OMAHA The Omaha Chamber of Commerce is reaching out to the Nebraska Public Service Commission to defend Lyft. The move comes after Lyft ignored a cease and desist request from the Nebraska Service Commission and launched it's service in Omaha and Lincoln.
In a letter obtained by WOWT 6 News Omaha Chamber President David Brown wrote that new business models can conflict with established regulations adding, "we also believe that when opportunities emerge, a way can be found to make them work."
The letter also requests that the Nebraska Service Commission work with the Chamber to find a proactive solution, even offering assistance in the matter.
Lyft is a taxi-like service that allows it's users to request a car ride by using their free smartphone app. The company has become easy to spot because their drivers use cars with bright pink mustaches on the front hood of their cars.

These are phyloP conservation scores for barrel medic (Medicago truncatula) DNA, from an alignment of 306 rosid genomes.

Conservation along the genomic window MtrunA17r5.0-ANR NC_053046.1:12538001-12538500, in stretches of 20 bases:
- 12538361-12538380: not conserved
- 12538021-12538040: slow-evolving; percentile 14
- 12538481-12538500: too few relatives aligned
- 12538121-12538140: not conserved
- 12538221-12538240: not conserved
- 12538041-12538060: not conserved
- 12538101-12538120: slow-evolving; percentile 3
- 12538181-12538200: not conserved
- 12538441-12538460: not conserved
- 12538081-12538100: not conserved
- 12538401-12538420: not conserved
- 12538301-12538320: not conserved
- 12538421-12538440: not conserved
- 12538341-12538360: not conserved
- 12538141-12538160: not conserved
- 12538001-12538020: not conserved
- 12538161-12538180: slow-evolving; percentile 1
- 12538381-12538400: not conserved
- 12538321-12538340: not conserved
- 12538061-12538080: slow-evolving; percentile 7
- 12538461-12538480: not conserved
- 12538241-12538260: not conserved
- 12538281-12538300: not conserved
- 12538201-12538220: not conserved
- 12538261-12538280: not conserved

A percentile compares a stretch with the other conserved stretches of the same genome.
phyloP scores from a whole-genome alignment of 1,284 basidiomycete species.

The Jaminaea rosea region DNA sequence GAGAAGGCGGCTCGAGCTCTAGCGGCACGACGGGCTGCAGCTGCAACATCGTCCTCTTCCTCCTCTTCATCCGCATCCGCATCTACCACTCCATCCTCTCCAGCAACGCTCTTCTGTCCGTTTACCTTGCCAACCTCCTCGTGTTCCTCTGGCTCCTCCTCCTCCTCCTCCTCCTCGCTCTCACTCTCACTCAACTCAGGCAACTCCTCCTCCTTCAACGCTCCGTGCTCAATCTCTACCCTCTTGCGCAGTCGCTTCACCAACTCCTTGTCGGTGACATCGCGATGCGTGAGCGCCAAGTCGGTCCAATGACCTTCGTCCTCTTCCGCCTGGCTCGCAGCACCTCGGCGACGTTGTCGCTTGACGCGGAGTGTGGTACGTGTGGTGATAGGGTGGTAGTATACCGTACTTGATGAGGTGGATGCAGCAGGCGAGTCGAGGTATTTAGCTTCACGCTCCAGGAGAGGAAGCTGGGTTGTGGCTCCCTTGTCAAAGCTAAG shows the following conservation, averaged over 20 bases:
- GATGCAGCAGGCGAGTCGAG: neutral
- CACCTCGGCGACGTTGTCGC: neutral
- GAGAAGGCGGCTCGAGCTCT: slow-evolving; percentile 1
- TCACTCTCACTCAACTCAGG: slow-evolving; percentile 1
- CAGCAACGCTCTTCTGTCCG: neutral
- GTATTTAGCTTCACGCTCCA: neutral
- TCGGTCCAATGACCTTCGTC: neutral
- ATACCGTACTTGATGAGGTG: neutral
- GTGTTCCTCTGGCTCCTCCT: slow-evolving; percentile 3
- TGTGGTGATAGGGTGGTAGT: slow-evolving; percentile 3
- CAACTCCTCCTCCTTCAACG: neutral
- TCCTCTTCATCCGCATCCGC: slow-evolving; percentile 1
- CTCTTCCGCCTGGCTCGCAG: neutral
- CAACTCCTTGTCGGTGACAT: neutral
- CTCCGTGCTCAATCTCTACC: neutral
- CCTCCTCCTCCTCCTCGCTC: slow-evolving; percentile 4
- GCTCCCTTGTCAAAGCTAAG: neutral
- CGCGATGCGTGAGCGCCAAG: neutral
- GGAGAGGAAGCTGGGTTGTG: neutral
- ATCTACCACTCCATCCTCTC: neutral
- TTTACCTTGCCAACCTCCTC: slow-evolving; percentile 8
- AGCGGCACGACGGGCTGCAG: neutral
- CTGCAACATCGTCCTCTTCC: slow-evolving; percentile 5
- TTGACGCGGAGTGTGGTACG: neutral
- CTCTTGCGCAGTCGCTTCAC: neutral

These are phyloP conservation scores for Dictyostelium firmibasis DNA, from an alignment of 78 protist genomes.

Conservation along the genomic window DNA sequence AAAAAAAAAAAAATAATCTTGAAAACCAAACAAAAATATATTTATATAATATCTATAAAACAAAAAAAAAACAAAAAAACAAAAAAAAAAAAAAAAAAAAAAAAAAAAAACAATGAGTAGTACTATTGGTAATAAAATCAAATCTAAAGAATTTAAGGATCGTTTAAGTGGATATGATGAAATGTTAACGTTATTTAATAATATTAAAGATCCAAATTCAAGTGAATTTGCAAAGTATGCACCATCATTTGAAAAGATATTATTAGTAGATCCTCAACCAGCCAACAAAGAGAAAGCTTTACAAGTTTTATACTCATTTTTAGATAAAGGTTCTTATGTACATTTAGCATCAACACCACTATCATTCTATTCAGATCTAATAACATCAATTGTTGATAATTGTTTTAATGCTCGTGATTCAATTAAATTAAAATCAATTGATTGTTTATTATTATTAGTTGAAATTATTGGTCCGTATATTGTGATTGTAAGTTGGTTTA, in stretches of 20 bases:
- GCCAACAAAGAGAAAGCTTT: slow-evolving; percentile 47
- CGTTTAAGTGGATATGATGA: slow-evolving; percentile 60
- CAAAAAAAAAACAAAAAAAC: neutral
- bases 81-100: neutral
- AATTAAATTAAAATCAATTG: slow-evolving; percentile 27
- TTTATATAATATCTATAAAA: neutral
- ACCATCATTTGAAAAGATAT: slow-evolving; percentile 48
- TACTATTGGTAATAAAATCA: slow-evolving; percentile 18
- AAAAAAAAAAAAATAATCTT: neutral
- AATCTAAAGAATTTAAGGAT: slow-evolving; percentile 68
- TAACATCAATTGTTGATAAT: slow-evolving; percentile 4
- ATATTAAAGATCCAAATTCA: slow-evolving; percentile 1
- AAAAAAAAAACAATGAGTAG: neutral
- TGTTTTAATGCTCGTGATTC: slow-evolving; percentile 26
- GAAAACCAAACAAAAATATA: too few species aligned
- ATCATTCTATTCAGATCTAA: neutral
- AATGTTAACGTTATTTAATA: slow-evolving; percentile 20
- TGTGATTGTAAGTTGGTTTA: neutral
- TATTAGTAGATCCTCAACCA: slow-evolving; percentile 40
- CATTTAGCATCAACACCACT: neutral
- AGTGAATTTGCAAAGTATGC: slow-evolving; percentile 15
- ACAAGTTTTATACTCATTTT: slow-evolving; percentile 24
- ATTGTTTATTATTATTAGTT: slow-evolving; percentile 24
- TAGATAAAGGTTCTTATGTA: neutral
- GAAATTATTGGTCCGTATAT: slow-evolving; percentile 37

Questions about Lyft haven't been as amusing as the cars look. The Nebraska Service Commission has raise three main concerns over whether the company met Nebraska's standards for car inspections, insurance and background checks on drivers.
Last month Anne Boyle, a member of the Nebraska Service Commission, told WOWT 6 News that there would be consequences after Lyft launched despite warnings.
"It's fine if they come in here and they get the authority and they follow the law. But we cannot turn a blind eye toward a company that is here and it does not have the proper credentials in order to work here," said Boyle.